Association Between Hospice Enrollment and Total Health Care Costs for Insurers and Families, 2002-2018

JAMA Health Forum. 2022 Feb 11;3(2):e215104. doi: 10.1001/jamahealthforum.2021.5104. eCollection 2022 Feb.

Abstract

Importance: Use of hospice has been demonstrated to be cost saving to the Medicare program and yet the extent to which hospice saves money across all payers, including whether it shifts costs to families, is unknown.

Objective: To estimate the association between hospice use and total health care costs including family out-of-pocket health care spending.

Design setting and participants: This retrospective cohort study of health care spending in the last 6 months of life used data from the nationally representative Medicare Current Beneficiary Survey (MCBS) between the years 2002 and 2018. Participants were MCBS participants who resided in the community and died between 2002 and 2018.

Exposures: Covariate balancing propensity scores were used to compare participants who used hospice (n = 2113) and those who did not (n = 3351), stratified by duration of hospice use.

Main outcomes and measures: Total health care expenditures were measured across payers (family out-of-pocket, Medicare, Medicare Advantage, Medicaid, private insurance, private health maintenance organizations, Veteran's Administration, and other) and by expenditure type (inpatient care, outpatient care, medical visits, skilled nursing, home health, hospice, durable medical equipment, and prescription drugs).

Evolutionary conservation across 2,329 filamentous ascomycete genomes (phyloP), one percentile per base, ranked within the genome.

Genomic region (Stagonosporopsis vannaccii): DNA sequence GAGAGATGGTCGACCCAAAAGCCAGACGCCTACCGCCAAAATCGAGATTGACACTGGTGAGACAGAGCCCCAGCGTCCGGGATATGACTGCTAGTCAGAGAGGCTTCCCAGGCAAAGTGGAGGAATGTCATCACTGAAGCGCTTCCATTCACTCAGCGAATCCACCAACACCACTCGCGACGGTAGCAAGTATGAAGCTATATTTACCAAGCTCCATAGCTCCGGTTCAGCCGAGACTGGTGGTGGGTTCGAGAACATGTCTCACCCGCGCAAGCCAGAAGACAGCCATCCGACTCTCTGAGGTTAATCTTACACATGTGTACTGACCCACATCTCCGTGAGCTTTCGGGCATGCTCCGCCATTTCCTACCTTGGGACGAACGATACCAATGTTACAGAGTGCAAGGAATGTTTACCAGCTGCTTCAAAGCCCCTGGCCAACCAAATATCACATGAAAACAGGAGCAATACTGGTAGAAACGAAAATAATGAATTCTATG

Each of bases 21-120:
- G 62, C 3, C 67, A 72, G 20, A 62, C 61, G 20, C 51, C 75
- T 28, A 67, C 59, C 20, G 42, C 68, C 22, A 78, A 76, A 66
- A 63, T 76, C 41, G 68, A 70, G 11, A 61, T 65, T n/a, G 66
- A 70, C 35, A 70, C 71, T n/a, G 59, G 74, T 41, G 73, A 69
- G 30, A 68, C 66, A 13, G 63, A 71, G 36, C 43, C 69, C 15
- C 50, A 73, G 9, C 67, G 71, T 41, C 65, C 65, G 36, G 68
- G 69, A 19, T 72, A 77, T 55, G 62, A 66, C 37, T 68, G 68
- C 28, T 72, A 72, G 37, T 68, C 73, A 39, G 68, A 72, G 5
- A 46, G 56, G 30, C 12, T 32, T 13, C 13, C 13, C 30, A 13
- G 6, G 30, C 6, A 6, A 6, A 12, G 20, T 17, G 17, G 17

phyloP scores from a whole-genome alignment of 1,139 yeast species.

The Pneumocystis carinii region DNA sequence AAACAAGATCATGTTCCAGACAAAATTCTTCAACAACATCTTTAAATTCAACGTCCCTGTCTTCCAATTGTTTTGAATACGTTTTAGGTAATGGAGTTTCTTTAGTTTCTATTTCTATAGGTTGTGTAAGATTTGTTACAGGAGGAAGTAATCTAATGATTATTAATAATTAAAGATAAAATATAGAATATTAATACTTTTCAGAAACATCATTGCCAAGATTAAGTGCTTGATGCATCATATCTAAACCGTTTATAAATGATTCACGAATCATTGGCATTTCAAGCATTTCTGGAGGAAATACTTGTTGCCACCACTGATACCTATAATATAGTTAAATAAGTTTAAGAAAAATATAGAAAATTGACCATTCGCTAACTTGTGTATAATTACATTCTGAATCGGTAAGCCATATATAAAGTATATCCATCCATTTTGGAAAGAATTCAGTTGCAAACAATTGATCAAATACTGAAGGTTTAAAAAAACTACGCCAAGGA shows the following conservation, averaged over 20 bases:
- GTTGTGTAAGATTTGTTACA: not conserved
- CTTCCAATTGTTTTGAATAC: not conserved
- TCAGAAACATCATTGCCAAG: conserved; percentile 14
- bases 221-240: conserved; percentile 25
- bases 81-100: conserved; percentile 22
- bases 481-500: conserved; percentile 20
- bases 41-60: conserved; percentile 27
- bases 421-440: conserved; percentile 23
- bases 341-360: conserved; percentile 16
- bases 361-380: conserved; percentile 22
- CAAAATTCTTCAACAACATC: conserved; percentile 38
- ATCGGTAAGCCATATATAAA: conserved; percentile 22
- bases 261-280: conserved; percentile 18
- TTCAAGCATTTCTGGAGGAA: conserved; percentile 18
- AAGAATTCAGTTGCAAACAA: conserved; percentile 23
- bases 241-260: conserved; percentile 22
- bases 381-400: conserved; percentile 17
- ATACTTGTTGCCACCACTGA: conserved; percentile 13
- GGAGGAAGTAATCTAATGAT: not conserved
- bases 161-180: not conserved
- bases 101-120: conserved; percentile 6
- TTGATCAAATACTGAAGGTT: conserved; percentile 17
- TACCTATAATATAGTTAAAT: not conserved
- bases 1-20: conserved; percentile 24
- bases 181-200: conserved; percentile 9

Results: The study population included 5464 decedents (mean age 78.7 years; 48% female) and 38% enrolled with hospice. Total health care expenditures were lower for those who used hospice compared with propensity score weighted non-hospice control participants for the last 3 days of life ($2813 lower; 95% CI, $2396-$3230); last week of life ($6806 lower; 95% CI, $6261-$7350); last 2 weeks of life ($8785 lower; 95% CI, $7971-$9600); last month of life ($11 747 lower; 95% CI, $10 072-$13 422); and last 3 months of life ($10 908 lower; 95% CI, $7283-$14 533). Family out-of-pocket expenditures were lower for hospice enrollees in the last 3 days of life ($71; 95% CI, $43-$100); last week of life ($216; 95% CI, $175-$256); last 2 weeks of life ($265; 95% CI, $149-$382); and last month of life ($670; 95% CI, $530-$811) compared with those who did not use hospice. Health care savings were associated with reductions in inpatient care.

Conclusions and relevance: In this population-based cohort study of community-dwelling Medicare beneficiaries, hospice enrollment was associated with lower total health care costs for the last 3 days to 3 months of life. Importantly, we found no evidence of cost shifting from Medicare to families related to hospice enrollment. The magnitude of lower out-of-pocket spending to families who enrolled with hospice is meaningful to many Americans, particularly those with lower socioeconomic status.

Publication types

  • Research Support, N.I.H., Extramural
  • Research Support, Non-U.S. Gov't

MeSH terms

  • Aged
  • Cohort Studies
  • Female
  • Health Care Costs
  • Humans
  • Insurance Carriers*
  • Male
  • Medicare*
  • Retrospective Studies
  • United States